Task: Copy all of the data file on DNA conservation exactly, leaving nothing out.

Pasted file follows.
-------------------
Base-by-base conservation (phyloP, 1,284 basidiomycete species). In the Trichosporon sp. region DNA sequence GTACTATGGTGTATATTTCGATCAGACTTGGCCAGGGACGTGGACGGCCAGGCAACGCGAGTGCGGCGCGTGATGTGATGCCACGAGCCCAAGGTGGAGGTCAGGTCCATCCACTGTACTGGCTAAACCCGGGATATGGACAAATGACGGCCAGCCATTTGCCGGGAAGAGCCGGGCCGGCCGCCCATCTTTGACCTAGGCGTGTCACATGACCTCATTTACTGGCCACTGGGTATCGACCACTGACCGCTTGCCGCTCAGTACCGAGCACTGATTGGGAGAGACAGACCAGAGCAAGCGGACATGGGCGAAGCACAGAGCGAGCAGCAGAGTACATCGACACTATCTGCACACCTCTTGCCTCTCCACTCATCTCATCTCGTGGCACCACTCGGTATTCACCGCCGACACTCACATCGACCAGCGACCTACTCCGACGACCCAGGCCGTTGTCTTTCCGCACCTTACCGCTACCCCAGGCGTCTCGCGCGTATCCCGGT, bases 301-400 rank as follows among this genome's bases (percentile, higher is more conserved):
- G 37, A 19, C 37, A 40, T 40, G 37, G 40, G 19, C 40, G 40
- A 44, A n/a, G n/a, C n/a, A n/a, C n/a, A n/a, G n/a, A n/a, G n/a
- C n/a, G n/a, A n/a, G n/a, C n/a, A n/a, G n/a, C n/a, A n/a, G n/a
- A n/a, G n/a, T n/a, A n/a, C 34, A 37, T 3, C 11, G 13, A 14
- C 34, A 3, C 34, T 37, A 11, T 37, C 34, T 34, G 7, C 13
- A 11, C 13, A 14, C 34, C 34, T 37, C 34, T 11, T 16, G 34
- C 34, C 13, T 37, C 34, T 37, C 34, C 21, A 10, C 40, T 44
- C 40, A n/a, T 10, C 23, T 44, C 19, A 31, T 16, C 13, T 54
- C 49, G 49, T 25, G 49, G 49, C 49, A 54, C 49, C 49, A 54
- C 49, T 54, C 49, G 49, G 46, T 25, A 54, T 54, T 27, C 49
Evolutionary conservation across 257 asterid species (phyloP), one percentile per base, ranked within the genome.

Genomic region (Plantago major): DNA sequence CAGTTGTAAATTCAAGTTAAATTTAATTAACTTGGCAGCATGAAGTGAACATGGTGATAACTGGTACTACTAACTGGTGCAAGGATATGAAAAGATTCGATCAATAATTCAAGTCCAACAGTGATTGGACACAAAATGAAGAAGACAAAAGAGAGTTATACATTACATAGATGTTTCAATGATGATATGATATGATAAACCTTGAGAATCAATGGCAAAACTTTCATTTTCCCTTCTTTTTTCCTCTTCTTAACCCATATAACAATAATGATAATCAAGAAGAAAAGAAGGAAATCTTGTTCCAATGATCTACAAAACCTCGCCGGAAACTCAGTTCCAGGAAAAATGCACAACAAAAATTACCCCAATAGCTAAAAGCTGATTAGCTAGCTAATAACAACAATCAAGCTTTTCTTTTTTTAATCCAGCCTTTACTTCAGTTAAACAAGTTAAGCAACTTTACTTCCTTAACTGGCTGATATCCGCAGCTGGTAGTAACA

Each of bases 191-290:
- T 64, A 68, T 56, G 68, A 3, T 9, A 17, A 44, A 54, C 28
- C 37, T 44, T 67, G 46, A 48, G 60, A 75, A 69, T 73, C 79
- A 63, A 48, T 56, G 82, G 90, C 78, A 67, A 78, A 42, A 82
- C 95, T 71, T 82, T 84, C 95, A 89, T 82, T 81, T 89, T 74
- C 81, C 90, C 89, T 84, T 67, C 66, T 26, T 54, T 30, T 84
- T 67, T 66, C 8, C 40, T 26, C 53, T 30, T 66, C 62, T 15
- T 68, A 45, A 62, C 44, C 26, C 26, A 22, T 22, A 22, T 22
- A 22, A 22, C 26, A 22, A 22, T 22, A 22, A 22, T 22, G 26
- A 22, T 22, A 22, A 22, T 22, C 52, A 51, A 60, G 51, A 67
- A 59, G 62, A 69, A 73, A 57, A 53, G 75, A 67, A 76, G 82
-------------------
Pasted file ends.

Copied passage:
Base-by-base conservation (phyloP, 1,284 basidiomycete species). In the Trichosporon sp. region DNA sequence GTACTATGGTGTATATTTCGATCAGACTTGGCCAGGGACGTGGACGGCCAGGCAACGCGAGTGCGGCGCGTGATGTGATGCCACGAGCCCAAGGTGGAGGTCAGGTCCATCCACTGTACTGGCTAAACCCGGGATATGGACAAATGACGGCCAGCCATTTGCCGGGAAGAGCCGGGCCGGCCGCCCATCTTTGACCTAGGCGTGTCACATGACCTCATTTACTGGCCACTGGGTATCGACCACTGACCGCTTGCCGCTCAGTACCGAGCACTGATTGGGAGAGACAGACCAGAGCAAGCGGACATGGGCGAAGCACAGAGCGAGCAGCAGAGTACATCGACACTATCTGCACACCTCTTGCCTCTCCACTCATCTCATCTCGTGGCACCACTCGGTATTCACCGCCGACACTCACATCGACCAGCGACCTACTCCGACGACCCAGGCCGTTGTCTTTCCGCACCTTACCGCTACCCCAGGCGTCTCGCGCGTATCCCGGT, bases 301-400 rank as follows among this genome's bases (percentile, higher is more conserved):
- G 37, A 19, C 37, A 40, T 40, G 37, G 40, G 19, C 40, G 40
- A 44, A n/a, G n/a, C n/a, A n/a, C n/a, A n/a, G n/a, A n/a, G n/a
- C n/a, G n/a, A n/a, G n/a, C n/a, A n/a, G n/a, C n/a, A n/a, G n/a
- A n/a, G n/a, T n/a, A n/a, C 34, A 37, T 3, C 11, G 13, A 14
- C 34, A 3, C 34, T 37, A 11, T 37, C 34, T 34, G 7, C 13
- A 11, C 13, A 14, C 34, C 34, T 37, C 34, T 11, T 16, G 34
- C 34, C 13, T 37, C 34, T 37, C 34, C 21, A 10, C 40, T 44
- C 40, A n/a, T 10, C 23, T 44, C 19, A 31, T 16, C 13, T 54
- C 49, G 49, T 25, G 49, G 49, C 49, A 54, C 49, C 49, A 54
- C 49, T 54, C 49, G 49, G 46, T 25, A 54, T 54, T 27, C 49
Evolutionary conservation across 257 asterid species (phyloP), one percentile per base, ranked within the genome.

Genomic region (Plantago major): DNA sequence CAGTTGTAAATTCAAGTTAAATTTAATTAACTTGGCAGCATGAAGTGAACATGGTGATAACTGGTACTACTAACTGGTGCAAGGATATGAAAAGATTCGATCAATAATTCAAGTCCAACAGTGATTGGACACAAAATGAAGAAGACAAAAGAGAGTTATACATTACATAGATGTTTCAATGATGATATGATATGATAAACCTTGAGAATCAATGGCAAAACTTTCATTTTCCCTTCTTTTTTCCTCTTCTTAACCCATATAACAATAATGATAATCAAGAAGAAAAGAAGGAAATCTTGTTCCAATGATCTACAAAACCTCGCCGGAAACTCAGTTCCAGGAAAAATGCACAACAAAAATTACCCCAATAGCTAAAAGCTGATTAGCTAGCTAATAACAACAATCAAGCTTTTCTTTTTTTAATCCAGCCTTTACTTCAGTTAAACAAGTTAAGCAACTTTACTTCCTTAACTGGCTGATATCCGCAGCTGGTAGTAACA

Each of bases 191-290:
- T 64, A 68, T 56, G 68, A 3, T 9, A 17, A 44, A 54, C 28
- C 37, T 44, T 67, G 46, A 48, G 60, A 75, A 69, T 73, C 79
- A 63, A 48, T 56, G 82, G 90, C 78, A 67, A 78, A 42, A 82
- C 95, T 71, T 82, T 84, C 95, A 89, T 82, T 81, T 89, T 74
- C 81, C 90, C 89, T 84, T 67, C 66, T 26, T 54, T 30, T 84
- T 67, T 66, C 8, C 40, T 26, C 53, T 30, T 66, C 62, T 15
- T 68, A 45, A 62, C 44, C 26, C 26, A 22, T 22, A 22, T 22
- A 22, A 22, C 26, A 22, A 22, T 22, A 22, A 22, T 22, G 26
- A 22, T 22, A 22, A 22, T 22, C 52, A 51, A 60, G 51, A 67
- A 59, G 62, A 69, A 73, A 57, A 53, G 75, A 67, A 76, G 82